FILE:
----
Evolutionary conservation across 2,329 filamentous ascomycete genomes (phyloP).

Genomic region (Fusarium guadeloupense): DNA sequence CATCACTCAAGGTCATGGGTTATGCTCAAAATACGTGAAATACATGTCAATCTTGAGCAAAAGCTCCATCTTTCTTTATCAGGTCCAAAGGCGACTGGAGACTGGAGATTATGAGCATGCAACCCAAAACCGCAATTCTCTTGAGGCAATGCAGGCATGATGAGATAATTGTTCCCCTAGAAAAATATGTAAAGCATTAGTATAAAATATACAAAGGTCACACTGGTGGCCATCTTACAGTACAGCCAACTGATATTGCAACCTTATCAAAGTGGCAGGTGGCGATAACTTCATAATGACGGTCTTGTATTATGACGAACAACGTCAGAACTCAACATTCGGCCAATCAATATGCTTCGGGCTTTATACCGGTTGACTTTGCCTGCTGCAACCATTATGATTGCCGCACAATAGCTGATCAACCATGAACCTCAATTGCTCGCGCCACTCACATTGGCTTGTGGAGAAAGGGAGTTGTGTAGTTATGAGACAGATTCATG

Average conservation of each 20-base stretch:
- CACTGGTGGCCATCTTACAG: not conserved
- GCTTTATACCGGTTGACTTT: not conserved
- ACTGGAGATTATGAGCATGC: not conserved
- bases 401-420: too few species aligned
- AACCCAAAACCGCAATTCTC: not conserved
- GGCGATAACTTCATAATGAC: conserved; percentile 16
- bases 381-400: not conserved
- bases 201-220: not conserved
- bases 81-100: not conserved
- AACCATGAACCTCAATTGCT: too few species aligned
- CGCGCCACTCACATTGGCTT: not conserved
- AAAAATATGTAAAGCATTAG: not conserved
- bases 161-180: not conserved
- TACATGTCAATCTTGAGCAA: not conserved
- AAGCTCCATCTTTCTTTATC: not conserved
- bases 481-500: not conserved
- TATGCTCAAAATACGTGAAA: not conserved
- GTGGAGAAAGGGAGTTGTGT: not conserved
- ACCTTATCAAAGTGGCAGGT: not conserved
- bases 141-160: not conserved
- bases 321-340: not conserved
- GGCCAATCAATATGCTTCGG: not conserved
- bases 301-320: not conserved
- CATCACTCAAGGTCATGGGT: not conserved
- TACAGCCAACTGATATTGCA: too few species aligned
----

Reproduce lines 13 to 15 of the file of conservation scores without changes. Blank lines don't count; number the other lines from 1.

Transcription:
- AACCATGAACCTCAATTGCT: too few species aligned
- CGCGCCACTCACATTGGCTT: not conserved
- AAAAATATGTAAAGCATTAG: not conserved